By Michael Hurley, CBS Boston

BOSTON (CBS) — Chris Sale continues to slowly but steadily make progress toward returning to a big league mound.

The latest step for the Red Sox’ ace came Wednesday afternoon, when he threw live batting practice at Fenway Park. Sale’s performance on the mound drew strong reviews from the Red Sox, including Christian Arroyo, who had to step in against the lefty as part of his own rehab effort.

Obviously, a live BP session doesn’t mean Sale will be joining the Red Sox’ rotation in the next couple of weeks. But manager Alex Cora couldn’t hold back his excitement when asked about how Sale looked.

“What we saw today was eye-opening,” Cora said. “Good slider, good changeup, 94-95 velocity.”

For Cora, it was Sale’s ability to locate pitches that stood out the most.

“The command of the pitches, that’s something that I didn’t expect,” Cora said. “He was able to throw fastballs inside, fastballs arm-side open away to put people away. The changeup was good, the slider was good. And that’s something that throughout the process I do believe that that’s kind of like the last thing you get, right? The changeup and command. And for him to be dotting pitches already, it’s a great sign.”

The 32-year-old lefty underwent Tommy John surgery in March of 2020. While there’s no set blueprint for pitchers returning from the surgery, the Red Sox have been cautious and patient with Sale. With the Red Sox performing perhaps a bit better than expected — they have the best record in the American League at 50-31 — the integration of Sale into the rotation has become a move that can and should have some major playoff implications. That type of addition, as you might imagine, has Cora rather excited.

“Whenever he comes, obviously it’s like I said before, nobody can trade for Chris Sale. We can add Chris Sale to the equation,” Cora said. “There’s a guy that, he’s looking forward to contribute, he’s in a great frame of mind. Physically, he looks tremendous.”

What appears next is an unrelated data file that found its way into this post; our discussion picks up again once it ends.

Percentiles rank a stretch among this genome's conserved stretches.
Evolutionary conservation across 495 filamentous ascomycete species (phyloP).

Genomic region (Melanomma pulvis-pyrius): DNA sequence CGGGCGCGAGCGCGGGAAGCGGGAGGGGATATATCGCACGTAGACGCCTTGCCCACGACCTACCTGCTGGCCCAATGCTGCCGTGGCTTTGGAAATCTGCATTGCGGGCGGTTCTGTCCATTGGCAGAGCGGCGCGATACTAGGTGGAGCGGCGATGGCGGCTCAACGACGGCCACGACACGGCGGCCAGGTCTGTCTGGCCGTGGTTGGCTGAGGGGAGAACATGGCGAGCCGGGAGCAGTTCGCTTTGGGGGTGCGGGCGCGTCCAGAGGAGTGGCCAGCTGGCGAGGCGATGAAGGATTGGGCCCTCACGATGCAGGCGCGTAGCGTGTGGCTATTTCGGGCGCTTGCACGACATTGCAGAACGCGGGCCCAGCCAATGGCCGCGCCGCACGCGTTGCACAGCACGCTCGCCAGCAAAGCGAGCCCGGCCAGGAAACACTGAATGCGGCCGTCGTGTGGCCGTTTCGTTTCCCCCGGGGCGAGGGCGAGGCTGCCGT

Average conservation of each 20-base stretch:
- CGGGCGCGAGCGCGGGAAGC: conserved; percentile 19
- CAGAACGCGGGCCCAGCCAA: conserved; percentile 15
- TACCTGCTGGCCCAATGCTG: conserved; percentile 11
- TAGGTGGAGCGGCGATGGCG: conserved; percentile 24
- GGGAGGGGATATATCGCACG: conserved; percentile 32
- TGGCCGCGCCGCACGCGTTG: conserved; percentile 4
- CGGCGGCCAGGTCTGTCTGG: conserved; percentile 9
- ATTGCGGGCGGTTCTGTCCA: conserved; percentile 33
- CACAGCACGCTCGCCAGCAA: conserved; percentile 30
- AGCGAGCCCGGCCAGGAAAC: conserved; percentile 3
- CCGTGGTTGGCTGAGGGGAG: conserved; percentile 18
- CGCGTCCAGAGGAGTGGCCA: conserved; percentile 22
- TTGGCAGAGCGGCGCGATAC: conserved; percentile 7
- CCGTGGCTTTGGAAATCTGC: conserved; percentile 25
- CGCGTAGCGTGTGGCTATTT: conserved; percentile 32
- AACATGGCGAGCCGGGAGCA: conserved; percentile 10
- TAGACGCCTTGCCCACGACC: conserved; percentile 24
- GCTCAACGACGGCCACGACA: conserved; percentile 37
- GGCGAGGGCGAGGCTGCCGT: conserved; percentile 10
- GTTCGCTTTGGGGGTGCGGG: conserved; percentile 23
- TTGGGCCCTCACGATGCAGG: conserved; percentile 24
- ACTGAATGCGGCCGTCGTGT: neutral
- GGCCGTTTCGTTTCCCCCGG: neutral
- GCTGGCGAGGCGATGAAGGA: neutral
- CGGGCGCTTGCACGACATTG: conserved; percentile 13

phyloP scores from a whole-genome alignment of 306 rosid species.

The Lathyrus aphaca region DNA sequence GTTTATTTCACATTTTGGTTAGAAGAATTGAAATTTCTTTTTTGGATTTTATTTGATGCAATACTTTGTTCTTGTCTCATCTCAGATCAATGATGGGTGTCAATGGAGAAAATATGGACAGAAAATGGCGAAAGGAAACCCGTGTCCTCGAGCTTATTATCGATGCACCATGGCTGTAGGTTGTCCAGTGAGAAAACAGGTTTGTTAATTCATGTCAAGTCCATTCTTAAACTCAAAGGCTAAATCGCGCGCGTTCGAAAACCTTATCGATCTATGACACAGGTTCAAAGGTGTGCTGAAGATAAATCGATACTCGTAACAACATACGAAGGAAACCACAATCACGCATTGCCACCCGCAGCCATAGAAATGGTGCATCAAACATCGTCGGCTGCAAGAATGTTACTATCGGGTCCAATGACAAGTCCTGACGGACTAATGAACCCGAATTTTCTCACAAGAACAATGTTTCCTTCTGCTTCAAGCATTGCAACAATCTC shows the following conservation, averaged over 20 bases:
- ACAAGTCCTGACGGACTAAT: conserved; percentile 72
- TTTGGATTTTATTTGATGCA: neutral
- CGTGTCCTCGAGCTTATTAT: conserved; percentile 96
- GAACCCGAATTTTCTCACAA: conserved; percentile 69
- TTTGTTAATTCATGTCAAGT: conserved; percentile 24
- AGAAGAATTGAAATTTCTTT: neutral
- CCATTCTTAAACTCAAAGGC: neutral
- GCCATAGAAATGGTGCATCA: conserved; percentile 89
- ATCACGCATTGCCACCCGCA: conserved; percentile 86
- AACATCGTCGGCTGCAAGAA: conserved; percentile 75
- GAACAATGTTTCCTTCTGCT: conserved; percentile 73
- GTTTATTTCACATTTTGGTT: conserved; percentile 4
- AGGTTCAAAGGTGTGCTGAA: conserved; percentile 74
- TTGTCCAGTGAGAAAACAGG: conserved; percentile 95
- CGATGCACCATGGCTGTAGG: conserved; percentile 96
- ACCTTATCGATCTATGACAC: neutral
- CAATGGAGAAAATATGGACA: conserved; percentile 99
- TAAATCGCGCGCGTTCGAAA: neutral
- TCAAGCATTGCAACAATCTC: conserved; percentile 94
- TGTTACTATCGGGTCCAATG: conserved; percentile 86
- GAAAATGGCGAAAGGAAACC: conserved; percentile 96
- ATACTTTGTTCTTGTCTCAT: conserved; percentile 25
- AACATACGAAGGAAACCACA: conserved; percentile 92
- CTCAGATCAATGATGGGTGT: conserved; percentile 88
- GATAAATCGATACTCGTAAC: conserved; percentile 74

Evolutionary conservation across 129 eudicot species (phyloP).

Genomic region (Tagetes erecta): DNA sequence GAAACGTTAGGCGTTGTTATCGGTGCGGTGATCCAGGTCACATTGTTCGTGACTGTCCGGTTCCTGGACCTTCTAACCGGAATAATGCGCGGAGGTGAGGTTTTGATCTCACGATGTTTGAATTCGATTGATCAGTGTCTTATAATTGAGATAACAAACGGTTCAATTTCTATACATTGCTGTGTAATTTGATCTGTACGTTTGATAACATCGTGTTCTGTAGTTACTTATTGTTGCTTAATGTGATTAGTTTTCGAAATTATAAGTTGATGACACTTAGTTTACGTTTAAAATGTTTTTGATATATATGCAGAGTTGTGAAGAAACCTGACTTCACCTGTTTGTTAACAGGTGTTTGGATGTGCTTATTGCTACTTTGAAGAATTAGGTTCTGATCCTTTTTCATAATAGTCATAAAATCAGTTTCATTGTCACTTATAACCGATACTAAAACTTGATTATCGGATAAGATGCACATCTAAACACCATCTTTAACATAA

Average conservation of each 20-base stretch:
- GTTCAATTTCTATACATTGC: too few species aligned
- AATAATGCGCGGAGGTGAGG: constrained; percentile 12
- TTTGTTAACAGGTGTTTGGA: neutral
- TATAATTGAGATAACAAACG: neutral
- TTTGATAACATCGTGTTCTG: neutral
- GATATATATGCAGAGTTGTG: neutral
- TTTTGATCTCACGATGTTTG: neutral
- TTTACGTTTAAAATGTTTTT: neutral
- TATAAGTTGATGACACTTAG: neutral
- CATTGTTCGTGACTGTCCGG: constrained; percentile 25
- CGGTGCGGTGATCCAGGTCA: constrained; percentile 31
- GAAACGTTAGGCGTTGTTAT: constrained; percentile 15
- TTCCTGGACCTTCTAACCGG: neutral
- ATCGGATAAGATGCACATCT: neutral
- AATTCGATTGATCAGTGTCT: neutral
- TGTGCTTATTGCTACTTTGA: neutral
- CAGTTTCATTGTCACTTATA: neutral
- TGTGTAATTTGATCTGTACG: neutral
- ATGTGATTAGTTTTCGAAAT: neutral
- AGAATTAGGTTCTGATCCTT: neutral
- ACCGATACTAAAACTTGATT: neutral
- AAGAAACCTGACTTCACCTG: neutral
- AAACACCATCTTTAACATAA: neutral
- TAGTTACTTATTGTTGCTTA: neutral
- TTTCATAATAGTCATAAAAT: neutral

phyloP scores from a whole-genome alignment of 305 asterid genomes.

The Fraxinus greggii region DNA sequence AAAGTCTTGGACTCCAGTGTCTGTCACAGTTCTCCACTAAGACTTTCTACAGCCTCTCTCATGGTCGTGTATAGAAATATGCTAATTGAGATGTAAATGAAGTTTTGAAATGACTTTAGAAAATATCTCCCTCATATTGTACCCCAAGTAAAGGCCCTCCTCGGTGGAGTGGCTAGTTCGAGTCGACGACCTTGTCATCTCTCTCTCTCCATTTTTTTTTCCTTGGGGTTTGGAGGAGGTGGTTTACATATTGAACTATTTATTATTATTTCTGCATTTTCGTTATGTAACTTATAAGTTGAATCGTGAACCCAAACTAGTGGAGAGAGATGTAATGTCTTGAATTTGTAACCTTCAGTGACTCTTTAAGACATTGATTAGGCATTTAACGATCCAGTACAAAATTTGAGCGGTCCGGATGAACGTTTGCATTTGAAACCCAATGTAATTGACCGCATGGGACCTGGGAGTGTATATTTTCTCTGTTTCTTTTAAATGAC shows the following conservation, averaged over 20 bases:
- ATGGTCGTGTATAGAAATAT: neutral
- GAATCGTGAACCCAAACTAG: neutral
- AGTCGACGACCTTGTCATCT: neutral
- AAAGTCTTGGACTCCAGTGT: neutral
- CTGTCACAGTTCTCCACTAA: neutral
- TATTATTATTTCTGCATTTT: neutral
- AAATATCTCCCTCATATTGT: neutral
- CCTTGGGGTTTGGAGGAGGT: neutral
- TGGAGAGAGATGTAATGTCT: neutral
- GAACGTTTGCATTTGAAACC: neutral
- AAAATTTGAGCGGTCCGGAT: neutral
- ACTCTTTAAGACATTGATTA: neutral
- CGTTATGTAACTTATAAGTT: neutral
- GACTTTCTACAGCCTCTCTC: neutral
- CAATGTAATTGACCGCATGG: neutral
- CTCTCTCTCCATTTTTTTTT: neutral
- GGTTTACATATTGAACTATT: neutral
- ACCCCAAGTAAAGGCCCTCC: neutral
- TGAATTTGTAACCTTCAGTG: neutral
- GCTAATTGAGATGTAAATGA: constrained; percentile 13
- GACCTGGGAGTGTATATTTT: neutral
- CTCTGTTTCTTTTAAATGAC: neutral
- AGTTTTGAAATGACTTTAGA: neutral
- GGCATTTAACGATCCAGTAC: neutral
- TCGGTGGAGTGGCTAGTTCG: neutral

Cora added: “We just gotta be patient, but he already is making an impact in the clubhouse, just his mere presence. His knowledge, his communication with the other guys, it’s helping. So I know he’s dying [to pitch], he’s looking forward to contribute on the field. But so far he’s made an impact already on this club.”

Despite the AL’s best record, the Red Sox’ rotation hasn’t been great. Collectively they have a 4.57 ERA, putting them ninth in the AL. They have pitched the fourth-most innings among AL starters, but opponents are hitting .273 against them — the third highest opponent batting average among all AL rotations.

Of course, having the second-most potent offense in the majors and one of the best bullpens in baseball helps to cover up some of those inefficiencies. But the addition of a fully healthy Sale could provide significant aid to a team that is now positioned to go on a run toward October.

As for the next step for sale, Cora said that the lefty will go to Fort Myers to throw another two-inning live BP session while the Red Sox are on the West Coast. After that, if all goes well, Sale will begin his rehab assignment in the minors. While Cora didn’t give any specific dates, that plan seems to have Sale returning to the majors perhaps in early August in a best-case scenario.

“It’s not guaranteed, obviously, but it’s trending that way. We’ll see how he feels [Thursday],” Cora said of Sale taking the next step next week in Florida. “I always believe, I’ve always said that the most important thing about this whole process is the next day, or the days in between live BPs or bullpens and all that. But I saw him walking by, I talked to him out there, he feels good about where he’s at, how he went about it, so we’ll see what it brings.”